Camden's inn de resistance, and my first stop, is on the eastern side: a grand castle, complete with fieldstone walls, many angles and arches, and a pointed roof turret. Norumbega sits on a swell of three acres overlooking the bay, about a half-mile from the center of town. A wealthy inventor, Joseph Stearns, built the mansion in 1886, modeling it after his favorite European castles and naming it for a magical city said to have existed nearby in the 16th century. Its prepossessing appearance ("eclectic Gothic- and Victorian-style architecture," general manager JoAnne Reuillard calls it) regularly lures the curious in for a closer look, with as many as 100 cars a day stopping by in season. Used as a residence for most of its life, Norumbega was turned into a bed-and-breakfast in 1984, then purchased in 1987 by its current owners, the Keatinge family, who have thoroughly restored it.

I was there on a chilly Maine day, so it was a wonderful welcome to find a fire blazing in the fireplace in the splendid hall. Hand-carved oak paneling is everywhere, starting with the darling inglenook (also called the "courting corner," says Reuillard), situated on a half-landing, with paneled doors to close it off from nosy parkers on the rounding staircase and the hall. In the striking jade-green dining room/parlor, a piano commanded center stage, serving as a stand for an enormous glass vase, which held an equally enormous flowering branch. Another fire crackled, this time in a panel-framed fireplace centered on a slanted wall. The piano room led one way to a snug alcove whose curved walls encircled full bookcases, and in the other direction to a lovely sitting room overlooking the bay and grounds. Across the corridor from the sitting room lay the formal dining room, with a huge tiled hearth built into a massive tiered buffet.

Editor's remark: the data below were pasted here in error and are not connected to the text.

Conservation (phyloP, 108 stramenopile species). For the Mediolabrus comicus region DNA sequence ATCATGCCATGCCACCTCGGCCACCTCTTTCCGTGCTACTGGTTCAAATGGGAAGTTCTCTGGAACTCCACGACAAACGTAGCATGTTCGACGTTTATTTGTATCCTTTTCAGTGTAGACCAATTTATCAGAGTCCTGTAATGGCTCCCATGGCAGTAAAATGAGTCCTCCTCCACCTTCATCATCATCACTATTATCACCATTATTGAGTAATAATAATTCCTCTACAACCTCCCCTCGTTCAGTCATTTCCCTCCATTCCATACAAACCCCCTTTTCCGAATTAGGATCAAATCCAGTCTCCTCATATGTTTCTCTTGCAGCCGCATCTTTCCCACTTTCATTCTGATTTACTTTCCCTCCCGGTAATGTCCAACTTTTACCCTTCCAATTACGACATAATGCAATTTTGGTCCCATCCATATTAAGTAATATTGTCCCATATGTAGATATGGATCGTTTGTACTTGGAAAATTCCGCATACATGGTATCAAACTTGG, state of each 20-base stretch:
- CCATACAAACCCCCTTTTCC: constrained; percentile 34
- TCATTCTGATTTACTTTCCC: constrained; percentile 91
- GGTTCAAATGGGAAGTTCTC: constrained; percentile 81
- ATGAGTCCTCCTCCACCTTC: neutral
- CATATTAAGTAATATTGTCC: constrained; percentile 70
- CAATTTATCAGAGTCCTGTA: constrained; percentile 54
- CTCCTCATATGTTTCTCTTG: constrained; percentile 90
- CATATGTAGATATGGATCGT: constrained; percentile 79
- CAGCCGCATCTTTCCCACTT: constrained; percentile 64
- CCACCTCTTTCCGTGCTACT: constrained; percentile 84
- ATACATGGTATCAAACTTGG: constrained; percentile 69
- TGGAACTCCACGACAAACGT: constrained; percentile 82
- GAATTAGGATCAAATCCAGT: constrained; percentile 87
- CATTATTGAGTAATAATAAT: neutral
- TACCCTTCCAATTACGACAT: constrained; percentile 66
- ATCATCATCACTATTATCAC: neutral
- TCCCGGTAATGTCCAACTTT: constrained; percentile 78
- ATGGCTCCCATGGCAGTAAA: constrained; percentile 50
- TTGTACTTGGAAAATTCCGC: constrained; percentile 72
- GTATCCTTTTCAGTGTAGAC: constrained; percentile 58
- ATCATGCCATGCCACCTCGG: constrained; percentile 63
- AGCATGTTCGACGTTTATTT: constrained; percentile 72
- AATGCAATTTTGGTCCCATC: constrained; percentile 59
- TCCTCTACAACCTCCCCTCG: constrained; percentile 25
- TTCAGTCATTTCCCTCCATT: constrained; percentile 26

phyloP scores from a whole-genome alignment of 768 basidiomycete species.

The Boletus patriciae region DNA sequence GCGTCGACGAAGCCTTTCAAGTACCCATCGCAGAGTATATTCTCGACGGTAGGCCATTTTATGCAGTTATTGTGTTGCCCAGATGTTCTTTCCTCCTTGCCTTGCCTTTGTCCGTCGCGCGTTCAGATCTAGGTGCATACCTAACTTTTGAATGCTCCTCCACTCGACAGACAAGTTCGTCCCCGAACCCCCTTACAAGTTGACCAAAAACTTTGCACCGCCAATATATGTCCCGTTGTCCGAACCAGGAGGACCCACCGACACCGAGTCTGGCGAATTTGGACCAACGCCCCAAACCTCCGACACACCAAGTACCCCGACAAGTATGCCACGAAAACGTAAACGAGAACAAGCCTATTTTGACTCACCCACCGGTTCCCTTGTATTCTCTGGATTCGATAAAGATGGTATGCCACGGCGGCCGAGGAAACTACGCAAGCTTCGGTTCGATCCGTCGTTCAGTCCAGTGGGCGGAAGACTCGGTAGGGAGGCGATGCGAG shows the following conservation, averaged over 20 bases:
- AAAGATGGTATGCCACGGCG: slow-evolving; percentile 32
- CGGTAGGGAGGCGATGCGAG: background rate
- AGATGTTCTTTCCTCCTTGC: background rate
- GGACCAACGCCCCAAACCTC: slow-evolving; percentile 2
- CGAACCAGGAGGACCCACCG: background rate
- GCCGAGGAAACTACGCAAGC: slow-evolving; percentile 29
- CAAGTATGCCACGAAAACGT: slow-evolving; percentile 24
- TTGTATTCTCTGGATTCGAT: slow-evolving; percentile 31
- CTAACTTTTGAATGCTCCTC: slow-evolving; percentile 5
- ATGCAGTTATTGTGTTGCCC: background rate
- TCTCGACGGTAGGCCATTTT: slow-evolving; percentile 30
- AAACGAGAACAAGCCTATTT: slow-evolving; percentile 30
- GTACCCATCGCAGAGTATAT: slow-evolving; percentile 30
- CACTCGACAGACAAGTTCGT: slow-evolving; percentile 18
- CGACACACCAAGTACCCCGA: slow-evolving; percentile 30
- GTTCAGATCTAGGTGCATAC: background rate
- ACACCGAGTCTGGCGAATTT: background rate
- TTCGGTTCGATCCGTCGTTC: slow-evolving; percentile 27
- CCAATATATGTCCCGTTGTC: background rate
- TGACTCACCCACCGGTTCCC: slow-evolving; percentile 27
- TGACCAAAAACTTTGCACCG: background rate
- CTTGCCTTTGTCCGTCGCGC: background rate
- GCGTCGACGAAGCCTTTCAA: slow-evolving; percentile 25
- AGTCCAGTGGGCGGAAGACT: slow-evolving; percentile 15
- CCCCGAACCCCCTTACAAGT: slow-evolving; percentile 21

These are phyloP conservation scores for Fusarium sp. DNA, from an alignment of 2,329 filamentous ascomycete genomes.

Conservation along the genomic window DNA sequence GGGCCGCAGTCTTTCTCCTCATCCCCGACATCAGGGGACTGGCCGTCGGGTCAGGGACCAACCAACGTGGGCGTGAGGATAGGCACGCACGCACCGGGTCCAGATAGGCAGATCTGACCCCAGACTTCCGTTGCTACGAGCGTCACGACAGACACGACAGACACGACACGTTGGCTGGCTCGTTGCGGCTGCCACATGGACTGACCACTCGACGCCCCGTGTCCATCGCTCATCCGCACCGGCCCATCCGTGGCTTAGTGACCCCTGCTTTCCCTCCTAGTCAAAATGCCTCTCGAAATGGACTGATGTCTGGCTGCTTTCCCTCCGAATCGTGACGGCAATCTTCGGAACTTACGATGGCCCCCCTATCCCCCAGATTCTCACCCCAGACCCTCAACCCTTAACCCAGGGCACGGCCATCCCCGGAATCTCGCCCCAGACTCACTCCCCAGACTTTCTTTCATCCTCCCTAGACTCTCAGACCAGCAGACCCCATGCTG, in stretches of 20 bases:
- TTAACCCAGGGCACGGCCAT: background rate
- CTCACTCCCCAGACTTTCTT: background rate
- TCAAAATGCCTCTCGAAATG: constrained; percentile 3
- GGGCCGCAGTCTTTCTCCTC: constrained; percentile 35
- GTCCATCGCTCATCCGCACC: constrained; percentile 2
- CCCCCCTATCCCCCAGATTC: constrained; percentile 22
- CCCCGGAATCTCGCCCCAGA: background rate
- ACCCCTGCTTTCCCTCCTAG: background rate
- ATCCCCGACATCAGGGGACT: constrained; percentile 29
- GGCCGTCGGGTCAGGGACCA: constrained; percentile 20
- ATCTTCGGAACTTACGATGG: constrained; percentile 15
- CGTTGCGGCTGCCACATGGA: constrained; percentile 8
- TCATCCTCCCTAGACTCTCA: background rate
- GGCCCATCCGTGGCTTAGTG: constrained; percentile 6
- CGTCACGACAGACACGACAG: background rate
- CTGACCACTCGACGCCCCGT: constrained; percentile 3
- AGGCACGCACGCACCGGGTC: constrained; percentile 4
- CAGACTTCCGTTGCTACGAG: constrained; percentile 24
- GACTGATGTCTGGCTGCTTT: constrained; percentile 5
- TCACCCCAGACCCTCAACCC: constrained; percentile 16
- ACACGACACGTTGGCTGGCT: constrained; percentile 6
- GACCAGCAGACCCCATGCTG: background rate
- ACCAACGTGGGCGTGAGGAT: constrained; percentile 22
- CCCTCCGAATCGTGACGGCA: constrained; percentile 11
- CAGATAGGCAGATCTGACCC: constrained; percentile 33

Upstairs, I made myself at home in the Kensington, one of 13 guest rooms. The staff had laid logs in the fireplace (of Norumbega's 10 fireplaces, five are in guest rooms) with instructions to just strike a match to get it going, and so I did, and the room turned even cozier. The Kensington lies at the back of the castle on the second floor, so I had my own view of the bay, gazing out the window from my perch on the wide sill set in the castle's thick walls. High ceilings, that wonderful fireplace, original floorboards, four-poster bed, but also individually controlled thermostat, modern bathroom, TV and telephone: It was both quaint and accommodating.